The breakup of the FSU gave the newly independent republics ownership of pipelines within their borders. They split the old Glavtransneft into regional associations. But more than 80 percent of the FSU pipeline system is still in Russia, and this is the system owned and managed by the holding company known today as "Transneft." Today, Russia retains central control of most of the pipelines in the FSU under a series of agreements with its newly independent neighbors. So, history has re-drawn the political boundaries, but Russia still calls the shots on regional oil transport. By this I mean that Russia allocates oil export capacity and it coordinates oil delivery schedules.

Now, when we talk about the need to expand export capacity in the FSU, keep in mind we are talking about marine exports. The FSU pipeline system connects oil from Russia and Kazakhstan to countries like Hungary, Poland and Romania. You might think that this would set up the opportunity for new hard-currency "exports" right next door. Unfortunately, it is not working out that way. Oil demand in these countries is down. One reason is simply that oil today costs more. But, another big reason is that these countries want to diversify their oil sources. They have even been willing to pay more for alternative sources than to remain purely a captive market for Russian oil. So, the pipelines are moving less oil to these countries. But, long-term, it makes more sense to nurture the markets in these countries than to neglect them. Of course, these situations, and the associated relationships, have their own history and their own complexities, and, in time, they will have their own solutions. For now, the fact remains that today's marine export capacity in the FSU is not large enough to meet the demand.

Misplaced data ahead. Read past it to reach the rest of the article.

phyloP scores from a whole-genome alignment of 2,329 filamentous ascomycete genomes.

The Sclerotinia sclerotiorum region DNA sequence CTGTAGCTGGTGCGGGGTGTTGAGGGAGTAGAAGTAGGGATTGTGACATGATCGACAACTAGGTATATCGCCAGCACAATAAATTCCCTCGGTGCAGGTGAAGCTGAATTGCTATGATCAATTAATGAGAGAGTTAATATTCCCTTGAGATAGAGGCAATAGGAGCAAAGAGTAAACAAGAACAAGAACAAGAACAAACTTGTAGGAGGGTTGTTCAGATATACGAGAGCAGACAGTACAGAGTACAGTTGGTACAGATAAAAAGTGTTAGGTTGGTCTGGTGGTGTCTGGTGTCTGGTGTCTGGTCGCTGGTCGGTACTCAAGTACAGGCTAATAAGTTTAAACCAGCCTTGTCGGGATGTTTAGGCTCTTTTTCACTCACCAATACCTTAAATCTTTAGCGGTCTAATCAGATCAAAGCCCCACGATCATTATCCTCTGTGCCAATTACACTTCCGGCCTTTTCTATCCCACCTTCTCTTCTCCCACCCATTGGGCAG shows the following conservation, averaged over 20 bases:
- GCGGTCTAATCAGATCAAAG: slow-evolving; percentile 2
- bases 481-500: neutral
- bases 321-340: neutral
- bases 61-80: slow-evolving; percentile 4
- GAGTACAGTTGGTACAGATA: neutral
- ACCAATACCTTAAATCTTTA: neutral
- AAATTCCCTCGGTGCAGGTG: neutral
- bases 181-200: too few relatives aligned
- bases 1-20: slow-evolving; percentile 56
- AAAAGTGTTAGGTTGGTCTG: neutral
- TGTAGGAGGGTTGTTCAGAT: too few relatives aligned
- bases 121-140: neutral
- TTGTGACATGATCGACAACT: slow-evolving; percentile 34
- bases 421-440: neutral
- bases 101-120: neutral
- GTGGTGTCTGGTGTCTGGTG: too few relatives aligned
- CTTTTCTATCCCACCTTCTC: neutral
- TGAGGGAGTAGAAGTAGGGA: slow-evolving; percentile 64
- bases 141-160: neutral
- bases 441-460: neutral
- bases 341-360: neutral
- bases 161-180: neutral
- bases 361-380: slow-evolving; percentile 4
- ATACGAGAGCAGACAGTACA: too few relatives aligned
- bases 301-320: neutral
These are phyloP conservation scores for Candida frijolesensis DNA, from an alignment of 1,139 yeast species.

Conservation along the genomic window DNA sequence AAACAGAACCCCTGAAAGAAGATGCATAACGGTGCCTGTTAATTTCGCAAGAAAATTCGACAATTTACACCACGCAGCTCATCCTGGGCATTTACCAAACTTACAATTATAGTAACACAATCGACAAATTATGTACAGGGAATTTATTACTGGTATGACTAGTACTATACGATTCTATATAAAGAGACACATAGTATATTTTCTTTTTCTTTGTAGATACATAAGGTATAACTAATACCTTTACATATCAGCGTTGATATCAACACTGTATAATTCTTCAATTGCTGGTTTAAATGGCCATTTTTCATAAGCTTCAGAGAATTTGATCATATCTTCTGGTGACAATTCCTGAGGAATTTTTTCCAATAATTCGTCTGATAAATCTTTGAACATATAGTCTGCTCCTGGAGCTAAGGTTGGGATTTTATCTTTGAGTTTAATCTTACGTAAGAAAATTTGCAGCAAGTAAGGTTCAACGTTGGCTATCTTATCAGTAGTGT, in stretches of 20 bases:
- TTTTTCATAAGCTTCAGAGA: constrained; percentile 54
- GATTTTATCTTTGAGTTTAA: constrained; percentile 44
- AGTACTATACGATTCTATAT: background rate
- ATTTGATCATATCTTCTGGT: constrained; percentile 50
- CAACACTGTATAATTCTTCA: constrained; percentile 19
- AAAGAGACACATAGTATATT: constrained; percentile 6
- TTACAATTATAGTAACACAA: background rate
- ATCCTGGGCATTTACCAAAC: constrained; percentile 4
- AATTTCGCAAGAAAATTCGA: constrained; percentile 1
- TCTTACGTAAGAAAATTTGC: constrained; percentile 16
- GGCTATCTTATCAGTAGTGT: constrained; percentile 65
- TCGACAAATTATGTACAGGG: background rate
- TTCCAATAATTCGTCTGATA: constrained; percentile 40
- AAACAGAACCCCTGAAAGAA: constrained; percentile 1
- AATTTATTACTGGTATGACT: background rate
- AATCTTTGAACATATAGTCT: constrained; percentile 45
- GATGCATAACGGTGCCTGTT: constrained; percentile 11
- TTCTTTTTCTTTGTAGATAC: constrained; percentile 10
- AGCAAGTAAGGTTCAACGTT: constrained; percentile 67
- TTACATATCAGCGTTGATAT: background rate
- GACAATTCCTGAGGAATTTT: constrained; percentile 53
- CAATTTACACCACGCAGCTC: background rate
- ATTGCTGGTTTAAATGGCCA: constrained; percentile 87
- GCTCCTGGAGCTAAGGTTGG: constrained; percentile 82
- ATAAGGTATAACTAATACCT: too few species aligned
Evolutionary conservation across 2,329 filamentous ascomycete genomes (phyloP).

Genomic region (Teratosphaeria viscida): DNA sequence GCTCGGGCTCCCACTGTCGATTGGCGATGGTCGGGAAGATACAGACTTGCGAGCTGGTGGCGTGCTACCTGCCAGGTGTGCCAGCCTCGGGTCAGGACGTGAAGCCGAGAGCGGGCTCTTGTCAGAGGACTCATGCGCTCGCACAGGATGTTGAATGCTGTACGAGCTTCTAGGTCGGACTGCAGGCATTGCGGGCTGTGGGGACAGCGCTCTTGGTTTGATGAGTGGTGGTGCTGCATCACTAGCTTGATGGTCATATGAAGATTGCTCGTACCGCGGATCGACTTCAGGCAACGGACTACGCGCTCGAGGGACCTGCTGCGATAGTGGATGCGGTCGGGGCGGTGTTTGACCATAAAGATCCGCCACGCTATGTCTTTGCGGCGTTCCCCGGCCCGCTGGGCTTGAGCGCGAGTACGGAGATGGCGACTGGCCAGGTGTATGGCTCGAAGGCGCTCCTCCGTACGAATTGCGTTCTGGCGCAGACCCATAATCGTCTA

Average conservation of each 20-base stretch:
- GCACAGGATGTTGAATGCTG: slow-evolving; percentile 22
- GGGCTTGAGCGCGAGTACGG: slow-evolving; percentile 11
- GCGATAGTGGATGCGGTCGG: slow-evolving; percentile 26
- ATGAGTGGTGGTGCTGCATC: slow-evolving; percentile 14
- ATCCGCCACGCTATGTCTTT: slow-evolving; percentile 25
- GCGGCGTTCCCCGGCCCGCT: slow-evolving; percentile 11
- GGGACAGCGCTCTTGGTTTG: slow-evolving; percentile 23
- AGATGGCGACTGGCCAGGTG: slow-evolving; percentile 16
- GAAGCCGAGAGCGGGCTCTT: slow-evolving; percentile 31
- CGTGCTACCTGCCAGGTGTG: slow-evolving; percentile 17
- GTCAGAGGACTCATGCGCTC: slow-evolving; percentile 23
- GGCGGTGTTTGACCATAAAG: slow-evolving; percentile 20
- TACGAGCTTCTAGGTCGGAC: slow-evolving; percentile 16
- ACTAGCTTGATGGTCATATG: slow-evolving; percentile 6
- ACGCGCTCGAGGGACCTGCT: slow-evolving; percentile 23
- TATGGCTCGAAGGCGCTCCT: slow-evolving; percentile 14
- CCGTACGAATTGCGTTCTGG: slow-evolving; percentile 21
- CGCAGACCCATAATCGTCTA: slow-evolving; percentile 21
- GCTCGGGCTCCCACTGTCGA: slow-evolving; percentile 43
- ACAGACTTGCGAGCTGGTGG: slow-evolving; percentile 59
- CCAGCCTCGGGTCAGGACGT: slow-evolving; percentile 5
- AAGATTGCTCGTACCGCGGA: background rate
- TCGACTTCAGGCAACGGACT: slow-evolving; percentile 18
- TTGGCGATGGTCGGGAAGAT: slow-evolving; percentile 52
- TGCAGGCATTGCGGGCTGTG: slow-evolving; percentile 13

This brings me to a point which I believe is little known, but easily understood. Export access, and export profits in Russia are still linked to what are called "states needs." This year, as much as two-thirds of export capacity has been allocated to exports serving "states needs," and these include such things as food programs, industrial projects and the space program. Government programs still take priority when it comes to spending oil profits. This is true even though it is obvious to everyone that the oil industry needs those very same profits to revive itself, and as long as export capacity remains unchanged, we can expect this conflict to remain a problem for new oil projects.

The export capacity situation is entangled in other big transitional challenges as well. Three years ago, Russia pledged to shift to world-market pricing of all its oil, including internal sales, not just exports. They have not been able to keep that promise. But, internal oil prices are higher than in the past. Combine that with their economic problems and you get reduced internal demand for refined products and crude oil. Unfortunately, this is happening just as Transneft is in need of new revenue. Transneft operates the existing network as a common carrier, so they charge tariffs to move crude. That is a good plan, but right now, this is a pipeline company with more overhead than business to support it. So, the less crude they move, the higher the tariffs need to be. Here is a look at what happened to tariffs over a recent four-year period.